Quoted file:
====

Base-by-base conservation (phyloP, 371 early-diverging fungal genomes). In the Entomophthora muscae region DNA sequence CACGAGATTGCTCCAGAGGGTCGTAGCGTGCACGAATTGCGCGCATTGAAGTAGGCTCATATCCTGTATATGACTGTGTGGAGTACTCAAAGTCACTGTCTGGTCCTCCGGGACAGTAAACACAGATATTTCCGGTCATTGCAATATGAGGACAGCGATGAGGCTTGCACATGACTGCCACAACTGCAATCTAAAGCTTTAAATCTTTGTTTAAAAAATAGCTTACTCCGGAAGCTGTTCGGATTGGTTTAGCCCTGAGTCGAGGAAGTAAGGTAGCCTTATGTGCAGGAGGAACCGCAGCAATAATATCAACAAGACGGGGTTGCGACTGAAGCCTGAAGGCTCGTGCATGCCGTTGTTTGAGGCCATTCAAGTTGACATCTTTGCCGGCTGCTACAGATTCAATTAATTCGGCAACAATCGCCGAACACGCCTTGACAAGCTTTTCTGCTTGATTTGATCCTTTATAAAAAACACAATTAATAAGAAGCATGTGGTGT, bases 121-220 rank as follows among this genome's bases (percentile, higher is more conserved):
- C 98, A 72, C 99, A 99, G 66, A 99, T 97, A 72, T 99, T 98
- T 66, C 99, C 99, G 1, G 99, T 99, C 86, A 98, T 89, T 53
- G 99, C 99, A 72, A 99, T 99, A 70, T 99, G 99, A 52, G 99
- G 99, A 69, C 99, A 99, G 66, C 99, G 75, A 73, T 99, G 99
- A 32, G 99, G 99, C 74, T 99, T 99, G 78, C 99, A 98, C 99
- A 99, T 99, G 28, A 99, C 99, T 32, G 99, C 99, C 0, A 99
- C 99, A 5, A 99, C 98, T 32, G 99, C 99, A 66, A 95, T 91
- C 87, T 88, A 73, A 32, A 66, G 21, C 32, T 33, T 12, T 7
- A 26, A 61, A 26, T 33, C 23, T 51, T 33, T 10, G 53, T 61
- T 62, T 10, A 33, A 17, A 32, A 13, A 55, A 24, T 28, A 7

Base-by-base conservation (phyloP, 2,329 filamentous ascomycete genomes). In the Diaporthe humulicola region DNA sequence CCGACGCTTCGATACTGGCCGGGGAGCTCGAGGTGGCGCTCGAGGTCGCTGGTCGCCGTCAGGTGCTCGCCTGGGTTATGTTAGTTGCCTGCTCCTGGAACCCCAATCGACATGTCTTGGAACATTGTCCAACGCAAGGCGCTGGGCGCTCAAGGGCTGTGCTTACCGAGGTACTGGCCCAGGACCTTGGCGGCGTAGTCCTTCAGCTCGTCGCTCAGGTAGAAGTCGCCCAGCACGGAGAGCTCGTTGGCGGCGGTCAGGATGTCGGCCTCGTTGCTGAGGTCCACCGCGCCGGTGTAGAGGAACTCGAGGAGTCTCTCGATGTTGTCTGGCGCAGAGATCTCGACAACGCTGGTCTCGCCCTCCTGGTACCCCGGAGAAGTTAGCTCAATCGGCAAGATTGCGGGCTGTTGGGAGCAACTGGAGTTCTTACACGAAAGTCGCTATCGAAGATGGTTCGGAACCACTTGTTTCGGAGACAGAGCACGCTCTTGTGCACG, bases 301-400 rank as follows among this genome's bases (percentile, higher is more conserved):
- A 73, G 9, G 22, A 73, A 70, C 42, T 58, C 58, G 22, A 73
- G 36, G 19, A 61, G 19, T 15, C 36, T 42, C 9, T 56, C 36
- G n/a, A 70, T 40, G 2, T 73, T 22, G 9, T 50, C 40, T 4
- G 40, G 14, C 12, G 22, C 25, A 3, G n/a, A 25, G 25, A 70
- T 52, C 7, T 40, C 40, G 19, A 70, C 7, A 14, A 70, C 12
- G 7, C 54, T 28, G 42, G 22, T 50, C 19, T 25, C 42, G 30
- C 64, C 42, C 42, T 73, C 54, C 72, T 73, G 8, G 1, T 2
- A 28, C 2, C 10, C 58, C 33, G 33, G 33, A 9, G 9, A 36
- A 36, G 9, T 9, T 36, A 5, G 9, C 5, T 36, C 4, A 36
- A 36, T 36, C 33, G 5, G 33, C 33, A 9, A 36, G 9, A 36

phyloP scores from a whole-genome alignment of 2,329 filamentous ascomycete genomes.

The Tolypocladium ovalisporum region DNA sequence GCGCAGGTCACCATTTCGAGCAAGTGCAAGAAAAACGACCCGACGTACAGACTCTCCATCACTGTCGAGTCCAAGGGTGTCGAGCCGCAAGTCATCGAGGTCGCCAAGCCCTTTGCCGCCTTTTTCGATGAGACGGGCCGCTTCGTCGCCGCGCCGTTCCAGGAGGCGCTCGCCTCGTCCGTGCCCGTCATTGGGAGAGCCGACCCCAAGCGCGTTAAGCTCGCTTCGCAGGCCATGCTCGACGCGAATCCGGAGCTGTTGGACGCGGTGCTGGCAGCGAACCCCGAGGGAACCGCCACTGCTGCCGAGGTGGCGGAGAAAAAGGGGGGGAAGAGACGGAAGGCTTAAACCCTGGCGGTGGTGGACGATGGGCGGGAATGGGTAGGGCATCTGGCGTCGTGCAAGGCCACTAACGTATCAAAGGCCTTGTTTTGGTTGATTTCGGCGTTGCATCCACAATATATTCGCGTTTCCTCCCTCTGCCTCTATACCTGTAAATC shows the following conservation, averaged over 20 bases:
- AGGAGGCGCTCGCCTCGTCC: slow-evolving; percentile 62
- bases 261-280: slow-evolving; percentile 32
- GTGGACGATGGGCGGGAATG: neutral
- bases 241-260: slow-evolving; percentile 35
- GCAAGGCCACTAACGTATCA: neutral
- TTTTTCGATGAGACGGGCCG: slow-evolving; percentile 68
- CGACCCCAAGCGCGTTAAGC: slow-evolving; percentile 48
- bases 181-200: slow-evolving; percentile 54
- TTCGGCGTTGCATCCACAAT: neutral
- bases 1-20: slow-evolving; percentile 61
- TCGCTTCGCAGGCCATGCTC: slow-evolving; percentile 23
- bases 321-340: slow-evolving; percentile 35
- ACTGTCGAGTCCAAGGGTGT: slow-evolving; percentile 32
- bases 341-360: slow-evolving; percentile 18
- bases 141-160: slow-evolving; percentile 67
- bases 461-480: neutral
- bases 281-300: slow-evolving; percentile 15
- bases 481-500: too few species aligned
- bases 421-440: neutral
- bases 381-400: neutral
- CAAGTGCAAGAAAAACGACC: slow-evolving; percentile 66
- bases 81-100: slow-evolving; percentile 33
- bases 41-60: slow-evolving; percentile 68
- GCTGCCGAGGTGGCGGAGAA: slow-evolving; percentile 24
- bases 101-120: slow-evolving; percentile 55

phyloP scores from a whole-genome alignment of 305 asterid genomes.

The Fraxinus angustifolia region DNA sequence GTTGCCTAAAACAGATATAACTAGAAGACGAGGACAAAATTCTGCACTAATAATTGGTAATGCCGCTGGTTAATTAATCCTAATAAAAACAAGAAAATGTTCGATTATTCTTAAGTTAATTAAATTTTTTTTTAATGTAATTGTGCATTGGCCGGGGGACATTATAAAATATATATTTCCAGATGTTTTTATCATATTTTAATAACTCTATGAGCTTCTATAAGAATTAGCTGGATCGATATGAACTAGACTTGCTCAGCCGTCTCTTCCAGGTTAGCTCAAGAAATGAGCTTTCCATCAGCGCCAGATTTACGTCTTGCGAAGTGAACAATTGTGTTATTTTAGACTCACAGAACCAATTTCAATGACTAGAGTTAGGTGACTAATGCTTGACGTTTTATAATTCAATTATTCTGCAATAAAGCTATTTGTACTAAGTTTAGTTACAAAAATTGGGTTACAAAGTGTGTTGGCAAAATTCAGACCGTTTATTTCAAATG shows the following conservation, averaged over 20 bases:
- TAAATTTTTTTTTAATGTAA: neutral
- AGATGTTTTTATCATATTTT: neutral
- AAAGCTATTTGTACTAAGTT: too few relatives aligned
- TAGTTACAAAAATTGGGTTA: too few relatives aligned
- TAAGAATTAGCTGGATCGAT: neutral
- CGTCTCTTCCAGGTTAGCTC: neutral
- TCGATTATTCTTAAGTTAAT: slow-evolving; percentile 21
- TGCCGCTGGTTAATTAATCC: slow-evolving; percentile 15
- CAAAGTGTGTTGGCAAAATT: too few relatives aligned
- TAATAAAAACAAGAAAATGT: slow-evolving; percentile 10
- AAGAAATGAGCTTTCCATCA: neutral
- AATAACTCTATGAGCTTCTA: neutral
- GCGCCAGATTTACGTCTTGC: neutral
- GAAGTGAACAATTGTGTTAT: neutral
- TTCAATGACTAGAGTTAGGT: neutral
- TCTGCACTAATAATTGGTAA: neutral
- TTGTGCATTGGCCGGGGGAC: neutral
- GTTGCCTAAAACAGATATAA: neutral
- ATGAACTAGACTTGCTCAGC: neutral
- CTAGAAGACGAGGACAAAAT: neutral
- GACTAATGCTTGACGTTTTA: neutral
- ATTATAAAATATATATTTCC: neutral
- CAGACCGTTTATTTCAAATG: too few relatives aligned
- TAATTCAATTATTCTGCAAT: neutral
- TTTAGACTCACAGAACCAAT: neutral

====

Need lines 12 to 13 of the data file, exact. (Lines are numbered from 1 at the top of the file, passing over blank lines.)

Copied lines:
Base-by-base conservation (phyloP, 2,329 filamentous ascomycete genomes). In the Diaporthe humulicola region DNA sequence CCGACGCTTCGATACTGGCCGGGGAGCTCGAGGTGGCGCTCGAGGTCGCTGGTCGCCGTCAGGTGCTCGCCTGGGTTATGTTAGTTGCCTGCTCCTGGAACCCCAATCGACATGTCTTGGAACATTGTCCAACGCAAGGCGCTGGGCGCTCAAGGGCTGTGCTTACCGAGGTACTGGCCCAGGACCTTGGCGGCGTAGTCCTTCAGCTCGTCGCTCAGGTAGAAGTCGCCCAGCACGGAGAGCTCGTTGGCGGCGGTCAGGATGTCGGCCTCGTTGCTGAGGTCCACCGCGCCGGTGTAGAGGAACTCGAGGAGTCTCTCGATGTTGTCTGGCGCAGAGATCTCGACAACGCTGGTCTCGCCCTCCTGGTACCCCGGAGAAGTTAGCTCAATCGGCAAGATTGCGGGCTGTTGGGAGCAACTGGAGTTCTTACACGAAAGTCGCTATCGAAGATGGTTCGGAACCACTTGTTTCGGAGACAGAGCACGCTCTTGTGCACG, bases 301-400 rank as follows among this genome's bases (percentile, higher is more conserved):
- A 73, G 9, G 22, A 73, A 70, C 42, T 58, C 58, G 22, A 73